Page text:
wiki/ news/ 1998-11-17 - Payload and Recovery Tests II

More tests were conducted this week.

The drogue and payload chutes were drop tested to compare their descent rates with the calculated values. The payload chutes we also free fall tested to see how well they would handle a moderate speed deployment.

The payload ATV and DTMF backup system were tested along with the separation pyrotechnics and igniter circuitry. This was also a dry run on integrating all the systems to find deficiencies.

All tests were successful!

Drop Test Pics :

Brian preps payload chutes for 150ft drop test. Payload chutes are packed into deployment bag. Andrew reels out extraction line.

Movies :

50ft free fall test of main chutes on 9lb weight (MPEG 767 K)

100ft free fall test of main chutes on 9lb weight (MPEG 1.0 M)

The drogue and payload chutes held up great.

There was some damage done to the weighted PVC payload mock up. On the 100 ft free fall test the chutes did not have enough time to slow the simulated payload down before it bottomed out on the tether. The chutes performed correctly but a PVC end cap was broken due to inertia of the falling weight.

The only real problem that day was that the drogue chute came loose after its drop test and ended up under the bridge. Attempts to recover it in the fading light and nearly vertical cliffs failed. Thanks go to Matt and Steve for the recovery expedition the next day. The parachutes are good to go except for the main parachute which we destroyed during testing last week. We should have the replacement sewn up in a few days.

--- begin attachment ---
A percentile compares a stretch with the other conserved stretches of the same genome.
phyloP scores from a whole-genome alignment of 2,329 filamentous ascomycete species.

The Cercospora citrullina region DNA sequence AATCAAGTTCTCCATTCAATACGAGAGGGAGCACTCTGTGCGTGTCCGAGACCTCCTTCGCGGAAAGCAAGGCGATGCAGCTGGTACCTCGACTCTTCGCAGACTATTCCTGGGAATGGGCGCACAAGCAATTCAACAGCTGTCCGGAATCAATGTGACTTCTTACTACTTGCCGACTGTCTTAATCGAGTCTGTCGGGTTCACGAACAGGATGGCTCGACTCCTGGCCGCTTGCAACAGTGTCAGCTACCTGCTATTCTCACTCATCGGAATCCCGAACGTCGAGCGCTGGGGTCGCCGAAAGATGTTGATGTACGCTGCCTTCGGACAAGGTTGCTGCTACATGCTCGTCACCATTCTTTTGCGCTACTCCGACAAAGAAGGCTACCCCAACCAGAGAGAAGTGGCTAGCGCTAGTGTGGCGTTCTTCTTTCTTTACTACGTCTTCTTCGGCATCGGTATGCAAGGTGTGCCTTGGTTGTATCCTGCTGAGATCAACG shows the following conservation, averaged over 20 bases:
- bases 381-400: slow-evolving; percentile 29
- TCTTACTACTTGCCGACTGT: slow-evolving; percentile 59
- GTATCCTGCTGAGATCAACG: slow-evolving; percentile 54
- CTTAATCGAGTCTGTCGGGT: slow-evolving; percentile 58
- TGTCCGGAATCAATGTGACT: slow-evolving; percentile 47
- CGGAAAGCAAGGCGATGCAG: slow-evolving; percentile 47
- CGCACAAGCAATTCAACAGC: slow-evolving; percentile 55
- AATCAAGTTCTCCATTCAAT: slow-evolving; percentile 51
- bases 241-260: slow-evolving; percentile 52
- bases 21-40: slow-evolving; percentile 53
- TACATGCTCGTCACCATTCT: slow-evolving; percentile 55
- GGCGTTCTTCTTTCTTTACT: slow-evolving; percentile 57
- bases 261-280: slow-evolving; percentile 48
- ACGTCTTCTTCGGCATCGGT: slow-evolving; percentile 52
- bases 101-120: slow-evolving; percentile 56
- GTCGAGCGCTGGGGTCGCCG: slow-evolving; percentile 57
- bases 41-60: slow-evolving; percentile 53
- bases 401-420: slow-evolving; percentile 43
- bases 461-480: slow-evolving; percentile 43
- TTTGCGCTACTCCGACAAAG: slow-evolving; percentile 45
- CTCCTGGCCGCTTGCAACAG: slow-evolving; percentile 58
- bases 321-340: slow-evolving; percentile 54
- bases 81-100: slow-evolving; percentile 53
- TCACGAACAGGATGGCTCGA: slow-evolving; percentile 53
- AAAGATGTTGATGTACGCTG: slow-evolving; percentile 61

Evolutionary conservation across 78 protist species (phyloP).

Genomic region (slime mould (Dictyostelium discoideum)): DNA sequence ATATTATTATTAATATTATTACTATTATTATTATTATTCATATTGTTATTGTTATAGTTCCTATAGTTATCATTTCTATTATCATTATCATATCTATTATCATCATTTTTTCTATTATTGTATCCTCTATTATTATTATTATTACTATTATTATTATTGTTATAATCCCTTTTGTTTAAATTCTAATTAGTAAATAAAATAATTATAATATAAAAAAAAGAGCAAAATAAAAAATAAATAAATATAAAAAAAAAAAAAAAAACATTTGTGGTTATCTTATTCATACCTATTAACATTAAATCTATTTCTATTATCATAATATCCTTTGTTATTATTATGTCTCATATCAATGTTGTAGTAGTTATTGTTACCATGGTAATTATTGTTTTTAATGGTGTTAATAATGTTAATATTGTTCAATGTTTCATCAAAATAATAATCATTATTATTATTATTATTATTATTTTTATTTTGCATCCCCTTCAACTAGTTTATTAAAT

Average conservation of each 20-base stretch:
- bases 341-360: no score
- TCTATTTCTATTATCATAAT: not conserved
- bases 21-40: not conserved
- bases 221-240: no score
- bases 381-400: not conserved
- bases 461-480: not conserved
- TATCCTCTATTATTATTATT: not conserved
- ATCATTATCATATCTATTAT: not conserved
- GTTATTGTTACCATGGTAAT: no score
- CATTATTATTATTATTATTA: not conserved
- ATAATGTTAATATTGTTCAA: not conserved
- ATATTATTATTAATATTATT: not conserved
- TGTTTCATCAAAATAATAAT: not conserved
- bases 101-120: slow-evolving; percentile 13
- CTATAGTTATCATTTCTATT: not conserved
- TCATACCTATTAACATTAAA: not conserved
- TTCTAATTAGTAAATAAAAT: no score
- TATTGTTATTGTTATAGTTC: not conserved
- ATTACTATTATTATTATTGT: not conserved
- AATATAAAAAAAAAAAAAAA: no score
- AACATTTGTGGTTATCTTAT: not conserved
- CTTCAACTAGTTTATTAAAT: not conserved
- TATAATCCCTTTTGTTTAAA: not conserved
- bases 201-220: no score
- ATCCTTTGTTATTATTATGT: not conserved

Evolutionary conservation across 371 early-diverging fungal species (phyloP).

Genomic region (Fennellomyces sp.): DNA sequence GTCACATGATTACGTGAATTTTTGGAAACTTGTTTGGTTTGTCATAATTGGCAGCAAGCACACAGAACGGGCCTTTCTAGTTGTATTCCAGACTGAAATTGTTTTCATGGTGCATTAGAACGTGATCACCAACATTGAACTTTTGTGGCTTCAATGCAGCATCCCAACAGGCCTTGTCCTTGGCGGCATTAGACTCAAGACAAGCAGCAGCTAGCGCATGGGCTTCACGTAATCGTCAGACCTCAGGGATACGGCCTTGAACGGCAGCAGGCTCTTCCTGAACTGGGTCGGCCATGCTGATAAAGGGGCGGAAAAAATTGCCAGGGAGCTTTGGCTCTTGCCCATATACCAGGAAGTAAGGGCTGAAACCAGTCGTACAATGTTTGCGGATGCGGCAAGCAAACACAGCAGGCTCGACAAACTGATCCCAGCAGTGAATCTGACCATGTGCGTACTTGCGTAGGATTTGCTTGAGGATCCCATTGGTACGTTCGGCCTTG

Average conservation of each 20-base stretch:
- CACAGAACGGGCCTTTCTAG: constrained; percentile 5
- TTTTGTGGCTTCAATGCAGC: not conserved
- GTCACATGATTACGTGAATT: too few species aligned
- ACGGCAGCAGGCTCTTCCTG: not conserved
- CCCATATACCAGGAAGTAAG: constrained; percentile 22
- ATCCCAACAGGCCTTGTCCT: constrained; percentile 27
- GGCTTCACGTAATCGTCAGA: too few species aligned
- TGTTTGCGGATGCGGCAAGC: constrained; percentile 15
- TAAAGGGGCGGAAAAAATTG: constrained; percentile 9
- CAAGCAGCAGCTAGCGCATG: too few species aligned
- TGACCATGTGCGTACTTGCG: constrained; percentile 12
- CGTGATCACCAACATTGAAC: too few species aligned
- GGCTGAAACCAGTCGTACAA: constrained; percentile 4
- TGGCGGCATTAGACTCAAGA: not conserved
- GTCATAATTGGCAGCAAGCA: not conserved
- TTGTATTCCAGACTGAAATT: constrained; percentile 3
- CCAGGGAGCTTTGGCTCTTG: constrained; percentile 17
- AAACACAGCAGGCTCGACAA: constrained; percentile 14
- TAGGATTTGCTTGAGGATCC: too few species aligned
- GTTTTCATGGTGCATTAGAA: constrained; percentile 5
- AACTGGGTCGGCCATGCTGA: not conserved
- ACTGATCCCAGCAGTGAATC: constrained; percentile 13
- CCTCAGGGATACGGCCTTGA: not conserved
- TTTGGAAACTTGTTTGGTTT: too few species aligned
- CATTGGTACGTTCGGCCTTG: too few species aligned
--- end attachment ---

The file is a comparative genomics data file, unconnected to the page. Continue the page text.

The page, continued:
Payload Test Pics :

Glenn and Steve remove camera platform. Steve installs payload, separation cylinder, and shock chord.
Getting it all to fit and line up. Not as easy as you'd think. How many rocket scientists does it take to screw on a nose cone?
4.36" dia. rocket. 6.87" Andrew and Brian tether payload to launch tower prior to firing separation pyro's.

Movies :

Night time separation test of payload and main body (MPEG 782 K)

The payload separation test went beautiful. The DTMF system worked flawlessly and the 1.5g pyro charge separated the two halves of the rocket with enough force to extract the payload chutes from the deployment bag just like we planned. The ATV system was up and running and recording through the whole test. The mpeg video, (from hand held camera), is shot on the side and is a little hard to see since it was dark by the time we got all the systems ready but it shows the sections separating and chutes deploying. Wooowhoooo!

Big thanks to Glenn, Steve, Andrew, Tim, Michael, Ron, and Matt for taking the time to do tests, and do them correctly.